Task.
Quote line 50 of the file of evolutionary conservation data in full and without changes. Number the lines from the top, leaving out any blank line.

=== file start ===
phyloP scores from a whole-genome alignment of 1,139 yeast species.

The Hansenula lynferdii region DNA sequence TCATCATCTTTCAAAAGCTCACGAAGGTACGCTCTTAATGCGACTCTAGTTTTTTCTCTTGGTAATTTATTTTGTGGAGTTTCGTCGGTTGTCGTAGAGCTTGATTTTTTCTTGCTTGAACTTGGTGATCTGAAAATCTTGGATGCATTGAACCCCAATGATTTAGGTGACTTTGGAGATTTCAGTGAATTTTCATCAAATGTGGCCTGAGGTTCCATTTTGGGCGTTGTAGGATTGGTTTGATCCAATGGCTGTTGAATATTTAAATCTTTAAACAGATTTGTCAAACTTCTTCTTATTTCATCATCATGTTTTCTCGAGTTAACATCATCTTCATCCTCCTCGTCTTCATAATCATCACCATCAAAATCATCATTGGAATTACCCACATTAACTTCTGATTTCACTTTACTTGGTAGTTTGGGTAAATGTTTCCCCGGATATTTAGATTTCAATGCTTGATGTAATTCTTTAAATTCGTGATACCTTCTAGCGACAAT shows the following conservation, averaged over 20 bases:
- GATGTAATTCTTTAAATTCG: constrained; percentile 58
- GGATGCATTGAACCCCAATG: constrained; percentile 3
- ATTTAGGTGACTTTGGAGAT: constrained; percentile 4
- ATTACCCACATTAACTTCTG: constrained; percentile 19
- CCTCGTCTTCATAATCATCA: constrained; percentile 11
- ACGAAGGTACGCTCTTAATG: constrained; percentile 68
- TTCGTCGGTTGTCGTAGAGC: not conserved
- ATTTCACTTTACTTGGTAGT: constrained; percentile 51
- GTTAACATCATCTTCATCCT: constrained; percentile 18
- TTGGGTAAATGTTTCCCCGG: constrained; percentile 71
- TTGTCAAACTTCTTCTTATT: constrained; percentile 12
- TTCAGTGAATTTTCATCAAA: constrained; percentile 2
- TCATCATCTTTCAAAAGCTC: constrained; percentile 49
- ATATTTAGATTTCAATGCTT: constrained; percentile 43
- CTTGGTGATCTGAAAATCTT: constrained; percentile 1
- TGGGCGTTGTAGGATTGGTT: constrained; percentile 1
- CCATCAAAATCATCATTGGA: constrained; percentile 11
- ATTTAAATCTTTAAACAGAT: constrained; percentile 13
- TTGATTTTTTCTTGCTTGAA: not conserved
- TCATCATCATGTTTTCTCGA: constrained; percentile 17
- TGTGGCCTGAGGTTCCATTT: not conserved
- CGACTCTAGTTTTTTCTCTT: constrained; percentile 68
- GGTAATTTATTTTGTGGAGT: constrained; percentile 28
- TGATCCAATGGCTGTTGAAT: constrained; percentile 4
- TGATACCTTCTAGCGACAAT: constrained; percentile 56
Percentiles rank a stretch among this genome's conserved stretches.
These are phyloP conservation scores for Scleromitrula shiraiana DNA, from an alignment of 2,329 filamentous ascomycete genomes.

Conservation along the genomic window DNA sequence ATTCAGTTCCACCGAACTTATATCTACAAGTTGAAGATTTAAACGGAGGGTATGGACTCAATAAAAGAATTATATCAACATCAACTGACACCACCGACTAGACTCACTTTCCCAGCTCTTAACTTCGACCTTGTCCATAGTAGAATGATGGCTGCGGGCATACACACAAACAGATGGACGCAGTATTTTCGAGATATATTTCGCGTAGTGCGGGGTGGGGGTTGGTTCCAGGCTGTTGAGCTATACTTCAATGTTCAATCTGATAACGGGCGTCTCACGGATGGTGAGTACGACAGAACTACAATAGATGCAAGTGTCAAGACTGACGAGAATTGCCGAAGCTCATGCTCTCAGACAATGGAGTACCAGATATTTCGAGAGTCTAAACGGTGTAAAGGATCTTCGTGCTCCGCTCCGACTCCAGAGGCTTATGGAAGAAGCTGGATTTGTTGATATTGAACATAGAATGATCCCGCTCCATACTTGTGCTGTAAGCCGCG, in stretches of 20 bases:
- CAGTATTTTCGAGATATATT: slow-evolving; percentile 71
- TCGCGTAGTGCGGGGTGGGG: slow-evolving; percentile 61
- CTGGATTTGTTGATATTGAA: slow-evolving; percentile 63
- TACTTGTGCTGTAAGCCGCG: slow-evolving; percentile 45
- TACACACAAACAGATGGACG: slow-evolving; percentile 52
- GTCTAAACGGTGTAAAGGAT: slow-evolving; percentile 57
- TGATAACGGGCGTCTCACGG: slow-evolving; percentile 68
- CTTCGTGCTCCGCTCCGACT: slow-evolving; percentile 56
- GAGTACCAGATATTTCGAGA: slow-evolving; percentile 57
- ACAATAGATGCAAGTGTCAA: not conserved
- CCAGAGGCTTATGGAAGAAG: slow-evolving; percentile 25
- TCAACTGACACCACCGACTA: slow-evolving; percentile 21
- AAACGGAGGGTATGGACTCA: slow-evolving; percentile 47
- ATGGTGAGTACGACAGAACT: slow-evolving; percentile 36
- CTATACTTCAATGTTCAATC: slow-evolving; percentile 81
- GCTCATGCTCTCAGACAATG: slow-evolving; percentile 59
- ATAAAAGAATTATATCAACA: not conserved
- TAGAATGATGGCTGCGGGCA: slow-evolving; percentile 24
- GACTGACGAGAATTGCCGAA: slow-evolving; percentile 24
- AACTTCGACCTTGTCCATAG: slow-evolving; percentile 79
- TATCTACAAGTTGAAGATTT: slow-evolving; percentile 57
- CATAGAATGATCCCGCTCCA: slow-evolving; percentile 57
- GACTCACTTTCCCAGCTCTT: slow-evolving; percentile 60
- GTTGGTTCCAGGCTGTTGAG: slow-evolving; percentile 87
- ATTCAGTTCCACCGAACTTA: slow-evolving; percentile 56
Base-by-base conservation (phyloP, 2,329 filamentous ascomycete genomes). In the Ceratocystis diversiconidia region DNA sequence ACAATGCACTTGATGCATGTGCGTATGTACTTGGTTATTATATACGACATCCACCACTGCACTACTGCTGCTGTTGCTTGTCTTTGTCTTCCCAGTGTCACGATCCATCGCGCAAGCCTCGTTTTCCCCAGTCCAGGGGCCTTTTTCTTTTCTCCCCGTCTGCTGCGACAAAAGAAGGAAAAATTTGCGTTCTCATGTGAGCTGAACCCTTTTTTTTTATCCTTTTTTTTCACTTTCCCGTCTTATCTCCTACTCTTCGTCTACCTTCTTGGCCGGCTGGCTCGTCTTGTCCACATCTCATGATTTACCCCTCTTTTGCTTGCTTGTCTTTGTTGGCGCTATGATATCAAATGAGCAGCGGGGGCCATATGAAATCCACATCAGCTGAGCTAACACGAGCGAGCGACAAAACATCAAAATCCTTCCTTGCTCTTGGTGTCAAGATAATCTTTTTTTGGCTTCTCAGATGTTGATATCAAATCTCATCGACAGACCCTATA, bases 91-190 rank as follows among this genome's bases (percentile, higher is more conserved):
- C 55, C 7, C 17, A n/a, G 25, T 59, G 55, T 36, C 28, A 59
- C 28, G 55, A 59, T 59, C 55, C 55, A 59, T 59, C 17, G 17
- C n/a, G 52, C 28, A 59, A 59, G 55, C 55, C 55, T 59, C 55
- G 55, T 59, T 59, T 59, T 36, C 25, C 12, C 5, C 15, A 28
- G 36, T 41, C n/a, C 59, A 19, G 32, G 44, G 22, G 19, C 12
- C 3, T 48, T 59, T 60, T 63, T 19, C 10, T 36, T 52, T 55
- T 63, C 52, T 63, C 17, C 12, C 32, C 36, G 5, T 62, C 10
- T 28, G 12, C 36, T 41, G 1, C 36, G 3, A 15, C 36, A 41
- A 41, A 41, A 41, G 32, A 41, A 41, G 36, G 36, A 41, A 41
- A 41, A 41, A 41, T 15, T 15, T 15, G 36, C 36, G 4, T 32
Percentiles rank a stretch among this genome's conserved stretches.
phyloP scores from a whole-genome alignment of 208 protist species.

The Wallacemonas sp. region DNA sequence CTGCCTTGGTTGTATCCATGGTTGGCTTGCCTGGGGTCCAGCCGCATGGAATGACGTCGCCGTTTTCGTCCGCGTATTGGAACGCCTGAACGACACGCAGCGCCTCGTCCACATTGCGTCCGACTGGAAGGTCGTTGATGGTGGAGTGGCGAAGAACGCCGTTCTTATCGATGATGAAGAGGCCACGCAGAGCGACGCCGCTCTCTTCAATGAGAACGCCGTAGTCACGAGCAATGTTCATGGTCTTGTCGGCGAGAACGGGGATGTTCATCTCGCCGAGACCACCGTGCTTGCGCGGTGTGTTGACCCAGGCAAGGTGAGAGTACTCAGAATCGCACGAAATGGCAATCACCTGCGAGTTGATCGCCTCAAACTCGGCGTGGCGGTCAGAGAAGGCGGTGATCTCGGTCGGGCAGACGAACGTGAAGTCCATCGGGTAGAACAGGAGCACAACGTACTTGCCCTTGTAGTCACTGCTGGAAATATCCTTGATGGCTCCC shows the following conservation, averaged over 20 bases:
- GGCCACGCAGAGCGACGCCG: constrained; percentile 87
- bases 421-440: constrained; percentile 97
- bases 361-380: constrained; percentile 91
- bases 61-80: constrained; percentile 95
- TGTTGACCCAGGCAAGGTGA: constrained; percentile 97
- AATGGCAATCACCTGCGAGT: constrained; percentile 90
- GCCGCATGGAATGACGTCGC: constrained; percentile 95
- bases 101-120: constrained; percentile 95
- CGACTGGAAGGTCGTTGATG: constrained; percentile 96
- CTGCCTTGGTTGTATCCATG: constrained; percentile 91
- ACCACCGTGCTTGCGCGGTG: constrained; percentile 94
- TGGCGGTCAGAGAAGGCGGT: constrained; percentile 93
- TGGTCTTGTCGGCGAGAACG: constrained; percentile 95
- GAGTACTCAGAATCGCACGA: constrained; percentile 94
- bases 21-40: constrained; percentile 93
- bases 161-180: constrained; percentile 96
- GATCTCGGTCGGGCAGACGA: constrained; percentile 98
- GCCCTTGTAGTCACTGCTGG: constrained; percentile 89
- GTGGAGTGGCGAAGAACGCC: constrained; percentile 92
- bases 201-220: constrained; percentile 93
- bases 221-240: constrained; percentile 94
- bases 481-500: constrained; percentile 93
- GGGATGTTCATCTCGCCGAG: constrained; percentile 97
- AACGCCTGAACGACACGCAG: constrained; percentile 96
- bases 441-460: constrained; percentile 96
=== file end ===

- AACTTCGACCTTGTCCATAG: slow-evolving; percentile 79